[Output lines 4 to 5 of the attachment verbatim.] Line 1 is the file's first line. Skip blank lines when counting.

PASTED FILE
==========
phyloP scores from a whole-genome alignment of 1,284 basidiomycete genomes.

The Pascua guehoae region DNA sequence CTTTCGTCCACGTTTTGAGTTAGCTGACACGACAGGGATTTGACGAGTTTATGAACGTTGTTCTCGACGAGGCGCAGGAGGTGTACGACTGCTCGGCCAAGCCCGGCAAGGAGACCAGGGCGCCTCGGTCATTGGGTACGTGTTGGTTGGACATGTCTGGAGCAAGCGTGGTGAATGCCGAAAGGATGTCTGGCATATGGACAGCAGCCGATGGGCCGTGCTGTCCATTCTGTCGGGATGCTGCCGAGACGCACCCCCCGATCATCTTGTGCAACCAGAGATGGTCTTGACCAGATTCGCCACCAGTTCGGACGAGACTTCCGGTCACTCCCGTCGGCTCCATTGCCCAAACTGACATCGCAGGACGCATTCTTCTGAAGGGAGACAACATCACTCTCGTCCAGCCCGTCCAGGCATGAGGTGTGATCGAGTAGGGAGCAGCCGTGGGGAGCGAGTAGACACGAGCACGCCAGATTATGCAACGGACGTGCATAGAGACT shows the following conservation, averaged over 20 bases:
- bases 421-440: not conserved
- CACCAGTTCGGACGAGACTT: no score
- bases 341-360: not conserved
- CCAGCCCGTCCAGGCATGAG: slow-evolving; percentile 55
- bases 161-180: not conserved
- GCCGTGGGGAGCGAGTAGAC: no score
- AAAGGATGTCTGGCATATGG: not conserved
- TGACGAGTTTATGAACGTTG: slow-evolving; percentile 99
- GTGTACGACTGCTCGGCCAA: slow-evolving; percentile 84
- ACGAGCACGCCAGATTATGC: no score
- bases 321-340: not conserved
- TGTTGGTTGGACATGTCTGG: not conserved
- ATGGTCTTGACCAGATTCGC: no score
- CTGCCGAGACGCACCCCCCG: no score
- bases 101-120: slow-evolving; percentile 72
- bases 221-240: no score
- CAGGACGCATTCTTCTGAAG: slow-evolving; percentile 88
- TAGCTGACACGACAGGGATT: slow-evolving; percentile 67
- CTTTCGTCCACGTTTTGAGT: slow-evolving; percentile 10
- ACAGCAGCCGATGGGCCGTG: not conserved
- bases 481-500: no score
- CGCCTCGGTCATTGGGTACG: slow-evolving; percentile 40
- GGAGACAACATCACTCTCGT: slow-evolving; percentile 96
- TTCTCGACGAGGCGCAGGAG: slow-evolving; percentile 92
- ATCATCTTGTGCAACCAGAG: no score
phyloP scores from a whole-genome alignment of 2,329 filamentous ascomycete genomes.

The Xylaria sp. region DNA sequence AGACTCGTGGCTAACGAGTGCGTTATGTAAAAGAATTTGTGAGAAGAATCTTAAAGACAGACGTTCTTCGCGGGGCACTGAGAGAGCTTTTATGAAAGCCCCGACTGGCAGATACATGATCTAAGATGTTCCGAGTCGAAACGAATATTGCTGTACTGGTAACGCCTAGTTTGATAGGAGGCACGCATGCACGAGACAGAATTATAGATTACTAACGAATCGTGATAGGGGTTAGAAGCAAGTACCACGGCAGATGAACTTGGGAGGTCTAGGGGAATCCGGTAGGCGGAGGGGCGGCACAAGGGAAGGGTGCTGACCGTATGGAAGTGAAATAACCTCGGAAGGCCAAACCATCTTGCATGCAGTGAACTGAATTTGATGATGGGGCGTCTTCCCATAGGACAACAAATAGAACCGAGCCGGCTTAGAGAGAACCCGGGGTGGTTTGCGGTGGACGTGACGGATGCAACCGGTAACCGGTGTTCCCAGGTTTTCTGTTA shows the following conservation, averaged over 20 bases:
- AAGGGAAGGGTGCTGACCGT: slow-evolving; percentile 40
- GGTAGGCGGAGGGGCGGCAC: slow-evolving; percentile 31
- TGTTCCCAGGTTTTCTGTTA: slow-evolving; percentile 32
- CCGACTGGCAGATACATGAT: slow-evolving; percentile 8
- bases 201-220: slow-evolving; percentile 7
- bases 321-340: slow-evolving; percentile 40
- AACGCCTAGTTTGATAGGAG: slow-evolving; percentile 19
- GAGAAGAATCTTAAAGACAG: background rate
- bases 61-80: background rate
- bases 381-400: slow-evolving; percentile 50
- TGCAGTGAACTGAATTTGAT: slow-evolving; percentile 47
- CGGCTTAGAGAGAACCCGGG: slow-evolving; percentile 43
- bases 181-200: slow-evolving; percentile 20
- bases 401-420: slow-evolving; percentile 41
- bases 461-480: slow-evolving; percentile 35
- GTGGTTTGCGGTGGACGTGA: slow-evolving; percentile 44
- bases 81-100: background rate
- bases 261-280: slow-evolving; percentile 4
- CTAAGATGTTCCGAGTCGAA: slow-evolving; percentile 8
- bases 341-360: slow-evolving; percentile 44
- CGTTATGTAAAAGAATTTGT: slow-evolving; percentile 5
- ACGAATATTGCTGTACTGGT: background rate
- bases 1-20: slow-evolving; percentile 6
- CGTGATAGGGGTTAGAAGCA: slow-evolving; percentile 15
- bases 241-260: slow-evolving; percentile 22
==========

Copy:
- CACCAGTTCGGACGAGACTT: no score
- bases 341-360: not conserved